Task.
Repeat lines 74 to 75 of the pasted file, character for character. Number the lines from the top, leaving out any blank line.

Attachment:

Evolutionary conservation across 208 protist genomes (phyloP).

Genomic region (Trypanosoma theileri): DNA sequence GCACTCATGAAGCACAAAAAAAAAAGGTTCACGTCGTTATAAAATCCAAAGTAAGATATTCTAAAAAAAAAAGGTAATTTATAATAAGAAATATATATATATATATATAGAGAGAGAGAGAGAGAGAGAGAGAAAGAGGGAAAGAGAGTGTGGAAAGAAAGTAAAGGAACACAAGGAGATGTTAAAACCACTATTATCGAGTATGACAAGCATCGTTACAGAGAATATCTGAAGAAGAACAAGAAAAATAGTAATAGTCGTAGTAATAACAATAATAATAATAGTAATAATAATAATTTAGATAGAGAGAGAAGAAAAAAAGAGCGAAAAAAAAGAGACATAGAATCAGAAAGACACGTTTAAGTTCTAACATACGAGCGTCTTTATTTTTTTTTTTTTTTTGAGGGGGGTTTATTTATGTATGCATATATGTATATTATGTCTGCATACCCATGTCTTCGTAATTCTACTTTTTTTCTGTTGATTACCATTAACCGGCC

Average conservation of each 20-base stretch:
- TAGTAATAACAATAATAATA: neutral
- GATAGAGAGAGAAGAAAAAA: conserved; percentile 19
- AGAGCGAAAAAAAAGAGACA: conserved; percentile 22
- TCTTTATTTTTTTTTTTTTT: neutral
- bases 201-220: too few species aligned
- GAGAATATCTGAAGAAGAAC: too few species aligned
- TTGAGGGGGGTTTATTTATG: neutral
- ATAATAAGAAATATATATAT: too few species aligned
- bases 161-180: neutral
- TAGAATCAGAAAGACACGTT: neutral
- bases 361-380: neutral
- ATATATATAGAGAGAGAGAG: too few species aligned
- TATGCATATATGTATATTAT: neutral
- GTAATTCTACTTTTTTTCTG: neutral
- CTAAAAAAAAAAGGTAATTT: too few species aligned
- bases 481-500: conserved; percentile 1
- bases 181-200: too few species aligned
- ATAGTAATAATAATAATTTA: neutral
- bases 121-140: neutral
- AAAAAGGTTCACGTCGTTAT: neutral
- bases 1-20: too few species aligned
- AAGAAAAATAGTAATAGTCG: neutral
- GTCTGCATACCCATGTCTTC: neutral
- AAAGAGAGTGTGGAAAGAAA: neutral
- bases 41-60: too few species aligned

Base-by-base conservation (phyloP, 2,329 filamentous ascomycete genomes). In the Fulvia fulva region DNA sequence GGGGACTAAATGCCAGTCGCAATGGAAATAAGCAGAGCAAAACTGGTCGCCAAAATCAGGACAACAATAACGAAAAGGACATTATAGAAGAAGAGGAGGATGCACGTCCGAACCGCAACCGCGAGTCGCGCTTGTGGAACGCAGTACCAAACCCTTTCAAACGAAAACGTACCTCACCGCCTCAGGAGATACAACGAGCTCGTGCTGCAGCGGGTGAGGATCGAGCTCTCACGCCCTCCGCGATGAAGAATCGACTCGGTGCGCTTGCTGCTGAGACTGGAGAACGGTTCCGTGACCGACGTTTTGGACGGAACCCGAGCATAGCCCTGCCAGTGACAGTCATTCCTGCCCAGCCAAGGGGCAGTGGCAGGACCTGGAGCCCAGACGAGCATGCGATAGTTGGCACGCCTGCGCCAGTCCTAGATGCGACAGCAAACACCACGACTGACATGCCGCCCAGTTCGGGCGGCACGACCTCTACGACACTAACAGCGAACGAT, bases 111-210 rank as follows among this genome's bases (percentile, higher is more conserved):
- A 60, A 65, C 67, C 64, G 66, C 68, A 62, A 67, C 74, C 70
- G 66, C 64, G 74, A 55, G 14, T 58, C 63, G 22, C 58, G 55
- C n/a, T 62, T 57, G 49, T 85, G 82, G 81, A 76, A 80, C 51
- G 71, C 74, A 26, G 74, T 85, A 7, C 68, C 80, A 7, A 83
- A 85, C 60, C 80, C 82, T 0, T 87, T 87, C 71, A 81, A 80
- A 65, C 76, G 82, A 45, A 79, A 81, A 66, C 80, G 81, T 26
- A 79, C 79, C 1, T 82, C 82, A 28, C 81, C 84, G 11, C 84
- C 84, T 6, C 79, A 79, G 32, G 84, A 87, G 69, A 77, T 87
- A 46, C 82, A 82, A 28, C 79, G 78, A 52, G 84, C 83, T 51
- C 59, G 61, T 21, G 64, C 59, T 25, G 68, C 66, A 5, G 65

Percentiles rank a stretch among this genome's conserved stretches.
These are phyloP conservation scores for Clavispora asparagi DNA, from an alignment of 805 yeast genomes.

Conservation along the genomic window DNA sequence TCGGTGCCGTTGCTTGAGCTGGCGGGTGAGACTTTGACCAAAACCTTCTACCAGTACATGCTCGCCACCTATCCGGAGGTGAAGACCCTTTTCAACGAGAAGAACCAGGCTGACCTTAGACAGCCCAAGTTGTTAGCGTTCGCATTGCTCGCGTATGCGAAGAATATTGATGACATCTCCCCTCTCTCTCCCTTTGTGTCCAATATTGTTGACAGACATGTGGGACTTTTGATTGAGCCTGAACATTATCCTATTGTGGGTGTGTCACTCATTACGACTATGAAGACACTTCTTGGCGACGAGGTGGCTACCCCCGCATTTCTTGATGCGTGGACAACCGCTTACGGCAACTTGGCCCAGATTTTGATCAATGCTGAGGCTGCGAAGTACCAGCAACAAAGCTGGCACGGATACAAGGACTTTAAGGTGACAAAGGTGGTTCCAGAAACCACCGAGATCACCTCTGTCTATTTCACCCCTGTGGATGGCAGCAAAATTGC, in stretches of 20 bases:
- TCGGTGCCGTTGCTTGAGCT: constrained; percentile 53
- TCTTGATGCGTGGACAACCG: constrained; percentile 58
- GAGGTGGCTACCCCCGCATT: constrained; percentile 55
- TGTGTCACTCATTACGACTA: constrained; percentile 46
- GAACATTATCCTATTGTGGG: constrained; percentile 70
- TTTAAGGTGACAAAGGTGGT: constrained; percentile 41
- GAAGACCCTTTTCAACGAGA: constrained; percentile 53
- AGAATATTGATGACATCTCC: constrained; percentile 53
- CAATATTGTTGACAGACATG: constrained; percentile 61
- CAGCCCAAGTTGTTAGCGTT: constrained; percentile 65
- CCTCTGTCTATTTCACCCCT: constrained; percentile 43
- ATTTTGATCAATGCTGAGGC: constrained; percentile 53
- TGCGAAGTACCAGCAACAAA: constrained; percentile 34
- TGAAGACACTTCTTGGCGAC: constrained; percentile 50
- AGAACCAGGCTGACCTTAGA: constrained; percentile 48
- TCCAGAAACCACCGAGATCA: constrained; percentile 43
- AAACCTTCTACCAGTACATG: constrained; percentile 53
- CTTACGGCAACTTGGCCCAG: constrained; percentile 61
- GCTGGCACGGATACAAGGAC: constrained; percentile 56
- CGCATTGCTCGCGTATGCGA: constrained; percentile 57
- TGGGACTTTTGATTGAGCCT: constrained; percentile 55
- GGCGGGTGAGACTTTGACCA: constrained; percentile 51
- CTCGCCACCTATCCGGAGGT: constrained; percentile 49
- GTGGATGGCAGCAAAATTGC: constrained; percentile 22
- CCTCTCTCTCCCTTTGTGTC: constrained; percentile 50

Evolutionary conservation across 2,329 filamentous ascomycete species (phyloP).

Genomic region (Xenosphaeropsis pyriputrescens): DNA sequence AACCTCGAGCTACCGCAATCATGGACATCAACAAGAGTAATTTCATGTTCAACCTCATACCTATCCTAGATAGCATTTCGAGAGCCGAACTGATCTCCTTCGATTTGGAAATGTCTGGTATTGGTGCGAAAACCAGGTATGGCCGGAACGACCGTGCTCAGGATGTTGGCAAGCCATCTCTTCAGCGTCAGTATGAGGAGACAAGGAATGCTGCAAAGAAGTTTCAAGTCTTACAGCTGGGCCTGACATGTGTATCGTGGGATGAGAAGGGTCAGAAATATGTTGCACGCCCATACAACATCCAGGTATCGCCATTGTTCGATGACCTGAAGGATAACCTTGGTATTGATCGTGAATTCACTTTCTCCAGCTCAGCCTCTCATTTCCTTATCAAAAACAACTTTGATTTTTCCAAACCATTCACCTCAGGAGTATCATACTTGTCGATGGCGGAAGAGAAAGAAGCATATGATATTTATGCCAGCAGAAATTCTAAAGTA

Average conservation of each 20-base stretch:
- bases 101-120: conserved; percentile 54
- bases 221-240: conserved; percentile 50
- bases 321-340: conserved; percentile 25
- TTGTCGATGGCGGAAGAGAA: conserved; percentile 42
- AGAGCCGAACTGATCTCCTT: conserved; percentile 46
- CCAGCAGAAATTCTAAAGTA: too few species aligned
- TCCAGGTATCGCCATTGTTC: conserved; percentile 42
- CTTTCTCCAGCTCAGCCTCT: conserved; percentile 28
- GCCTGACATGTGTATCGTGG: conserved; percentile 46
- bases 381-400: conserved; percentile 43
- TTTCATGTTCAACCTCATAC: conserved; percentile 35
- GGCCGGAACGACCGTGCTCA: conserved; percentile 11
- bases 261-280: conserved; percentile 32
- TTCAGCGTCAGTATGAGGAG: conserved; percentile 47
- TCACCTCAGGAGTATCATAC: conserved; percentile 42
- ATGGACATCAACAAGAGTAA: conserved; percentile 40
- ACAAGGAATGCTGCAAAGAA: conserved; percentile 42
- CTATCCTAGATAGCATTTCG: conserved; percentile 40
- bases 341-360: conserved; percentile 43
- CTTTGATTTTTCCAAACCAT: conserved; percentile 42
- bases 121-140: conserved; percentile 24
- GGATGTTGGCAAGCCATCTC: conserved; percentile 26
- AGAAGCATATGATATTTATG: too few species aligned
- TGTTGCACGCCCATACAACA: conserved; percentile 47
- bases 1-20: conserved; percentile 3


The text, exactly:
- TTGTCGATGGCGGAAGAGAA: conserved; percentile 42
- AGAGCCGAACTGATCTCCTT: conserved; percentile 46